‘Political correctness’ is an ugly term to a lot of people. To them it represents a threat our ability to speak honestly about challenging things, a silencing of dialogues that can help us become stronger and learn new things, a fear driven act of censorship even. Especially when it comes to comedy, people see it as a threat to creativity itself. But let me offer another idea: political correctness has the power to make comedy not only more creative but actually funnier.
And you know who agrees with me? Bojack Horseman creator Raphael Bob-Waksberg. No kidding, you can read his exact words right here. You know who also agrees with me? Mr. Peanutbutter himself Paul F. Tompkins. So how does a dark gritty comedy like Bojack Horseman manage to be surrounded by such sensitive people? The short answer is that ‘political correctness’ isn’t about not saying things. It’s about questioning how and why you’re saying them. And Bojack Horseman is a stellar show when it comes to self-questioning.
Continue reading “How Bojack Horseman Does ‘Politically Correct’ Humour Right”
Rick & Morty has been all the buzz lately. And that’s great because it truly deserves it, it’s an intricate and funny and moving series. Its third season has been its most profound yet, giving genuine introspection into the character of Rick Sanchez and how toxic and destructive a human being he truly is. But that’s not what my social media feeds have been interested in. They’ve been talking about the fandom, the would-be real life Ricks who find themselves in almost every online community spewing indulgent nihilistic hatred on everything they touch.
Some friends have even expressed being turned off the series by this, which just really sucks. On one hand I can’t blame them but on the other it’s really just not fair. It’s not fair that people find themselves unwilling to have new media experiences because of hostile fan culture, and it’s not fair on the creators of earnest good works that they need to be accountable for crappy people. So what should you do if something you want to get into has a rubbish fanbase?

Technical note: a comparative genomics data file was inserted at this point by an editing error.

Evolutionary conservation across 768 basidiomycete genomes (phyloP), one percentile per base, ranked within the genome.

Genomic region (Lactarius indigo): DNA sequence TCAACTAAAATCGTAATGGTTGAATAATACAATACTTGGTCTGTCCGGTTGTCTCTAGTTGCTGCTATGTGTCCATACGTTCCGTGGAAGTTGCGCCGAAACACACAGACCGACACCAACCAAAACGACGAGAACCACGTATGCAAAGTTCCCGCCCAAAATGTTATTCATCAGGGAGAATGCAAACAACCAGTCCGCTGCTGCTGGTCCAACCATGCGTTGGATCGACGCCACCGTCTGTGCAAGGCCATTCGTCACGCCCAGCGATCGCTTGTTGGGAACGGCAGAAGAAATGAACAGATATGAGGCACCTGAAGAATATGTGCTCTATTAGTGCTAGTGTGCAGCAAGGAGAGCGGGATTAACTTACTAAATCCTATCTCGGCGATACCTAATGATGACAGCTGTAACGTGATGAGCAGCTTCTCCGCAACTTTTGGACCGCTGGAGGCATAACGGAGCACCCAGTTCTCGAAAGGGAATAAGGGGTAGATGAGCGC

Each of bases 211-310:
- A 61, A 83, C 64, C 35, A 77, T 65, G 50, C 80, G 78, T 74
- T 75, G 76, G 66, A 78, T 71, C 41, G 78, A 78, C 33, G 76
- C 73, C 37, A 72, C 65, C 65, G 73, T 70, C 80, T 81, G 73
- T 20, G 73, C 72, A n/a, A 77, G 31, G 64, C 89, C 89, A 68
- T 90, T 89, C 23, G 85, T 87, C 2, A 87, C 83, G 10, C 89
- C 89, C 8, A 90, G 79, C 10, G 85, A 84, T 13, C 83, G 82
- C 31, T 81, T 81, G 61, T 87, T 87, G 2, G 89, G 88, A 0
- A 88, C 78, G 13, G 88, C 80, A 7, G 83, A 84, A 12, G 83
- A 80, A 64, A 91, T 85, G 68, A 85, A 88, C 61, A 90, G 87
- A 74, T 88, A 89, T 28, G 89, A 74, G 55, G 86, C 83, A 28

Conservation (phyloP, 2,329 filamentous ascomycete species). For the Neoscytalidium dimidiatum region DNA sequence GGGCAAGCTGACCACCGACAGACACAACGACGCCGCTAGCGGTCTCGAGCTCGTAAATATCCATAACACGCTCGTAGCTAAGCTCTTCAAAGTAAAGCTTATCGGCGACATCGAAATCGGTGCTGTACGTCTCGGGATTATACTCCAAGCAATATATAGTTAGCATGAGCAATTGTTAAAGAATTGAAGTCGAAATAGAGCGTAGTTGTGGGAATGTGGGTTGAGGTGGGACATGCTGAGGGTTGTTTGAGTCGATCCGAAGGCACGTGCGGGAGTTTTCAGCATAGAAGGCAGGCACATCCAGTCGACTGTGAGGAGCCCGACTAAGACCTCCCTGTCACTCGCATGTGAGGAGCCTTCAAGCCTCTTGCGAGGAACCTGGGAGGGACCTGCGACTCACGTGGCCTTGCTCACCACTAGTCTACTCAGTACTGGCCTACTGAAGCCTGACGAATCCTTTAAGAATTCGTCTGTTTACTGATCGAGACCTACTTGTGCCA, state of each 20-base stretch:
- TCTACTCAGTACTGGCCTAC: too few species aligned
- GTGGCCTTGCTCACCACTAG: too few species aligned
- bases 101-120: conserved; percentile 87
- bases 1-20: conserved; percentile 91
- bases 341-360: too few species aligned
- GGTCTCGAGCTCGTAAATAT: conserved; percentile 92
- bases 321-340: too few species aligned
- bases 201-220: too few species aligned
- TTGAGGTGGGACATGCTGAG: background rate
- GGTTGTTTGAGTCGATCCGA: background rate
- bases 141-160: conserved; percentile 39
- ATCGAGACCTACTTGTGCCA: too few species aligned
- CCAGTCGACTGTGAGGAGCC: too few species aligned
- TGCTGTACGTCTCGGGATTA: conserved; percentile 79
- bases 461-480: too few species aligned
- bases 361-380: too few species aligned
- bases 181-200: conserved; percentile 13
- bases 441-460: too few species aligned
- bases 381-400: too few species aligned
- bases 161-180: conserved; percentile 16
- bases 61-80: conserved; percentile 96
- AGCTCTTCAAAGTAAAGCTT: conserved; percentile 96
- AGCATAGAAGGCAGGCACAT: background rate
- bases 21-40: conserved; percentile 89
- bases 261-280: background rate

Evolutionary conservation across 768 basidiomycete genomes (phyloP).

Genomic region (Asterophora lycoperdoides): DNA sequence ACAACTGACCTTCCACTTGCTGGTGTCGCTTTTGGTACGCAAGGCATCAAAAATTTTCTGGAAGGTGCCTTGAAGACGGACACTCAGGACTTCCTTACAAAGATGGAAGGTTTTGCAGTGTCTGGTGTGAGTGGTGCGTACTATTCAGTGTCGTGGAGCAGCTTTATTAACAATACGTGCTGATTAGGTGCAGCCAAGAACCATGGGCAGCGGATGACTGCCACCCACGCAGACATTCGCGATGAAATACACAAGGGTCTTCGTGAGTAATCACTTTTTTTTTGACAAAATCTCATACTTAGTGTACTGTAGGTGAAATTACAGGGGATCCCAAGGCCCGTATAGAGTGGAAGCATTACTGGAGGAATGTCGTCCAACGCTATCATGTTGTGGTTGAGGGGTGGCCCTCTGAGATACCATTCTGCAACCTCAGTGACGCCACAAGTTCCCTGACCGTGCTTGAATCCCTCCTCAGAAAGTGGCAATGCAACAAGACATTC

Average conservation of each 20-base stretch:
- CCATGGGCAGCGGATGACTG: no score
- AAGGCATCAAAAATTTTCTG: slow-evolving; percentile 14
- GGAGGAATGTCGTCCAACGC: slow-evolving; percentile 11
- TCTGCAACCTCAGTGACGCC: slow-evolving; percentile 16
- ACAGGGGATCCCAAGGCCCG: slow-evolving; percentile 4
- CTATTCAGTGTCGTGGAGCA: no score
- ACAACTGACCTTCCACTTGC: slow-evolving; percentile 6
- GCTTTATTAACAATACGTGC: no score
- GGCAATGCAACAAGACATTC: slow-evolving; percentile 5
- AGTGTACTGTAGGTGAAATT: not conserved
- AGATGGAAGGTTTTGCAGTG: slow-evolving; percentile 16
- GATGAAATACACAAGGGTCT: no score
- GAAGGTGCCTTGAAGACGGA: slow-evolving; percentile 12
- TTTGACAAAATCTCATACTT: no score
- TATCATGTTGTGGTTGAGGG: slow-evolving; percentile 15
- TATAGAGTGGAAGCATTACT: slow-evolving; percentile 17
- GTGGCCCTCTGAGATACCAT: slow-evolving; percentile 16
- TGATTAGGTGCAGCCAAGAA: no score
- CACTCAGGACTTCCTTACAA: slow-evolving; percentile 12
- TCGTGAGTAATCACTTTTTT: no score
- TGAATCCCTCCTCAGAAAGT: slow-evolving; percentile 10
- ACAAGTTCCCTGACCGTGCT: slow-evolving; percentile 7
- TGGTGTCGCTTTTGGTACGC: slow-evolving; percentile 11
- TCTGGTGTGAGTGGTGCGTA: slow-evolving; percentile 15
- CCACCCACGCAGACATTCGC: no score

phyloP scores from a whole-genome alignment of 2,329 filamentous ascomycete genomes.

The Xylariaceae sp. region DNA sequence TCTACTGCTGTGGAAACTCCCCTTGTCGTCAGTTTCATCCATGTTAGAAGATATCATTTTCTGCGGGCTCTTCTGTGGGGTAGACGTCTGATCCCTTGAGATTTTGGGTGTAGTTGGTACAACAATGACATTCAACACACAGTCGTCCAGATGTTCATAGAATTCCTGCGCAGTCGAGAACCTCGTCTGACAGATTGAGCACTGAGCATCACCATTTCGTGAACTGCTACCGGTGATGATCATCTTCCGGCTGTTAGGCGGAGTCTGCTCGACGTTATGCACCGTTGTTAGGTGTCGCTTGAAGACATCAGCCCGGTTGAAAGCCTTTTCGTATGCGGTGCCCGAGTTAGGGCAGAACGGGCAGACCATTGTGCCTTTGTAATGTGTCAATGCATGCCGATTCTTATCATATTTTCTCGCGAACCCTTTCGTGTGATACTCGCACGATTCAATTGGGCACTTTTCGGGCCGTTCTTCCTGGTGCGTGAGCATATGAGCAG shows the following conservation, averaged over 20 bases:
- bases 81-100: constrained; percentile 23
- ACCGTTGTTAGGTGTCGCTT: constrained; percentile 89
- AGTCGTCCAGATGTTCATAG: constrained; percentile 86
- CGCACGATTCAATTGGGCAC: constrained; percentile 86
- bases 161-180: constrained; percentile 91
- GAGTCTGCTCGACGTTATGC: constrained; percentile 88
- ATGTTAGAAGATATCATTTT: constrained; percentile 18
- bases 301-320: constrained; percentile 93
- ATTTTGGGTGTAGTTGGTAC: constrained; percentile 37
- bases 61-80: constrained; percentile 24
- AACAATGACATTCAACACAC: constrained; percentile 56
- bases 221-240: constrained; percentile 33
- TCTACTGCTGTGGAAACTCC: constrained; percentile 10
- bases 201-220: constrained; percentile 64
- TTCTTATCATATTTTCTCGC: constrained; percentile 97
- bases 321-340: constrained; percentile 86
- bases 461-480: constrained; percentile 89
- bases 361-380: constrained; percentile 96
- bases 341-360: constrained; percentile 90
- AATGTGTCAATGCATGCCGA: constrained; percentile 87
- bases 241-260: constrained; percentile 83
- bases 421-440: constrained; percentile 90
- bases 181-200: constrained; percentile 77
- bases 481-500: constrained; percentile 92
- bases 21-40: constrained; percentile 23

Continue reading “Let’s Talk About Fandom”
I have no hesitation when saying there has never been a better time to be a fan of western animated television. More things have grown on me, blown my expectations away, touched me and brought me to tears from this medium than ever before. But none with the sheer emotional gravitas of Bojack Horseman. That a sneering pop culture satire built around so many unlikeable individuals could carry this much sincerity and vulnerability itself is a feat well beyond many of its peers, but that it never lets go of that dignified seriousness and takes it into so many dark and extraordinary places is what puts it at the apex of its craft. ‘Fish Out of Water’ is at once one of the most ambitious and most tragic episodes of the series. It’s wonderful, it’s funny, it’s experimental, it’s deeply painful, it’s Bojack Horseman.
Continue reading “The Beauty and Sadness of Bojack Horseman’s ‘Fish Out of Water’”
Let’s talk about My Little Pony: Friendship is Magic. Yes, that My Little Pony: Friendship is Magic. The once revered and controversial show about cartoon horses learning the magic of friendship is still going strong with a seventh season and a feature film on their way later this year, but it seems to have more years behind it than ahead of it at this point. The viewer base and the overall enthusiasm towards the series has seen a significant drop-off, and most notable fandom personalities have moved on to other things (sometimes as in the case of Digibro much bigger things). There’s been a lot of reasons for this, both specific personal reasons and reasons that broadly reflect the current state of the series. Putting aside fandom drama I want to talk about the direction the show has gone in and how that’s sparked disinterest.
Continue reading “What happened to My Little Pony: Friendship is Magic?”
Broadly speaking we tend to see society become a little more open towards different groups over time, and with that comes slowly but surely increasing media representation of them. A cynical way to look at this is that it’s simply because their existence has become profitable, and that’s certainly a very valid way to look at it given the slew of middlebrow oscar bait exploiting historical prejudice and hamfisted tokenism. A more positive way to see it is that media representation gives us a platform to humanise different groups, to become aware of their existence and their validity as individuals. I believe both perspectives can be true at once, and in that sense there needs to be conscious thought about how representation is implemented.
Continue reading “On Representation”
The second season of Bojack Horseman ends quietly with titular character Bojack going on a jog up a hill. His life, for lack of a better term, seems like an inescapable dumpster fire; and this early step in trying once more to turn it around seems physically impossible. He proclaims running to be terrible and everything to be the worst, and then he drops to the ground in exhaustion. A stranger approaches him and gives him a piece of advice:
“It gets easier. Every day it gets a little easier. But you gotta do it every day. That’s the hard part. But it does get easier”
Continue reading ““But it does get easier” – Bojack Horseman and Happiness”
As you may have noticed, this blog has been pretty dead over the last few months. Meanwhile, my content stream for Funcurve has continued and I’ve just neglected posting any of it here. So in the interest of consistency I’ve decided I’ll just post everything I’ve done since then right here. Links to it all can be found after the break.
Continue reading “Recent Funcurve Content Roundup”